Back in 2006, Panasonic launched what it claimed to be the world’s smallest compact with a 10x optical zoom, the Lumix ZS1 / TZ1. This was arguably the camera that started the now-popular travel zoom compact category, and Panasonic has contributed consistently to it over the years with very well regarded models.
Panasonic Lumix ZS70 / TZ90 Full Specification, Performance, Features And Review
Now, the new Lumix ZS70 (known as the TZ90 outside the US) appears to update the former of those two models, without quite dethroning the latter as the flagship model in the series.
This immediately gives it a handful of competitors, such as the Sony Cyber-shot HX90V and Canon PowerShot SX710 HS, but with 4K video and the addition of a viewfinder the ZS70 / TZ90 retains plenty of appeal.
- 1/2.3-inch High Sensitivity MOS sensor, 20.3MP
- 24-720mm f/3.3-6.4 zoom lens
- 3.0-inch tilting touchscreen, 1,040k dots
In place of the ZS60 / TZ80’s 18MP High Sensitivity MOS sensor, the Panasonic ZS70 / TZ90 arrives with a new 20.3MP sensor, which is designed with the same back-illuminated construction as before. This works with the camera’s Venus processor to deliver an ISO range of 80-3200, which is extendable to a setting equivalent to ISO6400 for when there’s no alternative.
You can capture raw images in addition to JPEGs, and full manual control over exposure is provided through the camera’s mode dial. 4K video recording to the UHD resolution of (3840 x 2160) is also present, as is the 4K PHOTO option that enables the extraction of 8MP images from captured footage.
The lens covers a 30x optical zoom range that’s equivalent to 24-720mm in 35mm terms, and is accompanied by five-axis Hybrid O.I.S. technology to help keep things stable at longer focal lengths and in low light.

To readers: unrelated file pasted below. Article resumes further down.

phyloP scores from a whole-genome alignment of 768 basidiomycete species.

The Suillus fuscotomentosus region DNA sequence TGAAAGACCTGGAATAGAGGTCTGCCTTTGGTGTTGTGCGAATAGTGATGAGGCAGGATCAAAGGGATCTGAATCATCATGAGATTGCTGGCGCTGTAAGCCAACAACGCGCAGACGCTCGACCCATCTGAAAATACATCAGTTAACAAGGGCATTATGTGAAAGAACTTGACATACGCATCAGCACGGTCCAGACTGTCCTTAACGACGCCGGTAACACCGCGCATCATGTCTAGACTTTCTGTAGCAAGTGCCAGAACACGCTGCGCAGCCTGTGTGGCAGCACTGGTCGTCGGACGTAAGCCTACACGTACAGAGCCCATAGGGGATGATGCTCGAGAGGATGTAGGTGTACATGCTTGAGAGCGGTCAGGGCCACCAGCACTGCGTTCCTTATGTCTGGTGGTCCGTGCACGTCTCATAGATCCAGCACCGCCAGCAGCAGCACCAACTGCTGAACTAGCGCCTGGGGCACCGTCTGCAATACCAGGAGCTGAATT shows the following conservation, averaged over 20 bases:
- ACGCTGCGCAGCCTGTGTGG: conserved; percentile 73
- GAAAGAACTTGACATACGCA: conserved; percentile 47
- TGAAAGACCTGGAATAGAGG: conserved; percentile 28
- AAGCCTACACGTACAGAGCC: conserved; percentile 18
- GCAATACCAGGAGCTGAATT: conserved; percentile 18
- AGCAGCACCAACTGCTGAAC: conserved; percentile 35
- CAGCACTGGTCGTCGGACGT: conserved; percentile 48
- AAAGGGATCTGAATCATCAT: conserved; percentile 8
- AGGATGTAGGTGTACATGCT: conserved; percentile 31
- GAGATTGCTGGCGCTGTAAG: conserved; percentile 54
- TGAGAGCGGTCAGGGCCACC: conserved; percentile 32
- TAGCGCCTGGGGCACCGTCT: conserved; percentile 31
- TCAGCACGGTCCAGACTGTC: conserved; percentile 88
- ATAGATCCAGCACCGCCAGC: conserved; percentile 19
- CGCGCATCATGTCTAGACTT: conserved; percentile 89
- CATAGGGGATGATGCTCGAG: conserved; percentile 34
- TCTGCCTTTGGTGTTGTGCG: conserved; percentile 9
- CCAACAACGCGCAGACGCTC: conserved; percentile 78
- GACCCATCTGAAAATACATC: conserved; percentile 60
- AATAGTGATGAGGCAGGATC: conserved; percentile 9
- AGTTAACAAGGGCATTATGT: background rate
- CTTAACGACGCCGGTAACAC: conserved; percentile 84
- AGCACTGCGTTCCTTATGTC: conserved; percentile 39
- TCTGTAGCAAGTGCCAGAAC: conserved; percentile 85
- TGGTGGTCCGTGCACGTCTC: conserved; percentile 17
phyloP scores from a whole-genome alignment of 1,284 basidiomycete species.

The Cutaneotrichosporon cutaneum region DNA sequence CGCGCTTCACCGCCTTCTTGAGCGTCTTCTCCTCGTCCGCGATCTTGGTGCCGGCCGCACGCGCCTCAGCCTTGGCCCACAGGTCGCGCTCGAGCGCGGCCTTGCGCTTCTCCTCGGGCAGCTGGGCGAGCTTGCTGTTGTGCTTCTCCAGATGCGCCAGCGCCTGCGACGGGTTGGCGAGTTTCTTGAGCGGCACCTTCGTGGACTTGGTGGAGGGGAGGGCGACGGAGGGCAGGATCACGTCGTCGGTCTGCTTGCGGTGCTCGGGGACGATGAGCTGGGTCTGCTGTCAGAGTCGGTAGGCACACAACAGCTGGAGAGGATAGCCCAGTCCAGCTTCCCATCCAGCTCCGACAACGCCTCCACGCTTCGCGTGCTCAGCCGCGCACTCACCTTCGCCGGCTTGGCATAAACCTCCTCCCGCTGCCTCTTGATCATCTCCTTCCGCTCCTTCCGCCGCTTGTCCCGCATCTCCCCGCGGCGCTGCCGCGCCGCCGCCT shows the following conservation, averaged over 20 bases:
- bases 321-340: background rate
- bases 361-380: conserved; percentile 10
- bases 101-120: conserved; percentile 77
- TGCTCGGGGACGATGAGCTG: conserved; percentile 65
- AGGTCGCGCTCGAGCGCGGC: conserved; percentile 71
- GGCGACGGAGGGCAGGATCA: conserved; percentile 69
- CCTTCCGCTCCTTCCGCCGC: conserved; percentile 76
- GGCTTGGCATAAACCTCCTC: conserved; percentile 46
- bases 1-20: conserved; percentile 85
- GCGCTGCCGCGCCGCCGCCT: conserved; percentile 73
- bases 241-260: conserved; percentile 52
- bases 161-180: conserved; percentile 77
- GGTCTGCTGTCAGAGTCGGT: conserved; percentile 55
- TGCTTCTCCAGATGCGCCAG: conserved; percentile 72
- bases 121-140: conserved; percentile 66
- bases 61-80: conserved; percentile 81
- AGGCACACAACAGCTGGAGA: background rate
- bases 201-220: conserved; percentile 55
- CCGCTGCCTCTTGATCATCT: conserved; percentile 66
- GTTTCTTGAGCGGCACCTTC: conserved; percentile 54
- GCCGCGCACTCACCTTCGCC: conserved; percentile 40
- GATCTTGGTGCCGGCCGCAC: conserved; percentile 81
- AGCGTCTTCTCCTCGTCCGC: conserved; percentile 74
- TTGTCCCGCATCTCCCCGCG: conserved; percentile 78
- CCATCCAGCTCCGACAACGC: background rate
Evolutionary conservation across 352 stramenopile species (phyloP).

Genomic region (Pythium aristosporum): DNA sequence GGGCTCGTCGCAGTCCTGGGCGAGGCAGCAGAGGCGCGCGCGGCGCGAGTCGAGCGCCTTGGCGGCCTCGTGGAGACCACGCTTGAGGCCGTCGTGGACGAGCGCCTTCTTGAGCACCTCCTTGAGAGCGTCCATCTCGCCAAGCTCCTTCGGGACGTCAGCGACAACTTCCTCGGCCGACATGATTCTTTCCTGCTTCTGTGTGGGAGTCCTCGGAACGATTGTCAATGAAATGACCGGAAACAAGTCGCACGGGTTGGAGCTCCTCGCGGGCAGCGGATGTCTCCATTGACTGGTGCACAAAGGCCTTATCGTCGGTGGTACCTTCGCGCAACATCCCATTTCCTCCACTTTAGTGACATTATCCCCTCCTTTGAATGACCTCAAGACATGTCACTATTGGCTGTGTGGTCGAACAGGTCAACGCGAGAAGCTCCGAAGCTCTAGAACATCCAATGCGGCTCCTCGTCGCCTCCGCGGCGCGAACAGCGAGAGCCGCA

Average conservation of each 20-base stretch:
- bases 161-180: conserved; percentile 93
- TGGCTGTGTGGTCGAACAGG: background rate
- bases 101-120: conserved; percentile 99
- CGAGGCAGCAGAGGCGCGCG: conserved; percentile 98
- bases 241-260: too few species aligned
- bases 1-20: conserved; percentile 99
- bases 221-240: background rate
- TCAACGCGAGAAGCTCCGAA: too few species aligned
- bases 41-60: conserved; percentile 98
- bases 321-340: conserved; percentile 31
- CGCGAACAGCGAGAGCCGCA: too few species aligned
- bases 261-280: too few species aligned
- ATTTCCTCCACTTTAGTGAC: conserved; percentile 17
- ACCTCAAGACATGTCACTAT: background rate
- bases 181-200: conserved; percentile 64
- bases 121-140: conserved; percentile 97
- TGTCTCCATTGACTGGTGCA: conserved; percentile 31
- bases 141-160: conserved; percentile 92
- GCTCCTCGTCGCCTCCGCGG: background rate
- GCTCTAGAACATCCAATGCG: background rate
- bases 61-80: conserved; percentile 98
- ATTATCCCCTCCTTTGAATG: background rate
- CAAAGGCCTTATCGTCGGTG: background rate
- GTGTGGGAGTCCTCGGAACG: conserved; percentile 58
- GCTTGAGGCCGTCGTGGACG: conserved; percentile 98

The camera’s tilting screen still measures 3 inches, as on the TZ80, but it can now tilt around a full 180-degree angle to face the front. Its resolution of 1040k dots is pleasingly high, and the fact that it responds to touch makes setting the focus point and keying in certain settings simple.
Just above the screen sits a 0.2-inch viewfinder, still something of a rarity at this level, with 1,166k dots and a magnification of 0.46x in 35mm terms. What’s particularly welcome to see is an eye sensor next to it, as this automatically lets the camera know when to switch between the two, as the user’s face approaches or moves away from it.
All images and videos are whisked away to SD, SDHC or SDXC cards, and you can transfer images wirelessly through the camera’s built in Wi-Fi too. NFC isn’t present, however, and nor is GPS. You can, however, charge the camera via its USB port, which is convenient when travelling.
Build and handling
- Rubber grip and thumb rest
- Lens control ring
- Metal used for front plate and control ring
The Lumix ZS70 / TZ90 varies in design from the ZS60 / TZ80 about as much as it does on the spec sheet – in other words, only in small ways.
Panasonic has opted to drop the more defined texture of the ZS60 / TZ80’s grip and swap it for something that’s easier on the eye and nicer to touch. The grip itself, however, doesn’t appear to be sculpted in a logical way to support the user’s hand.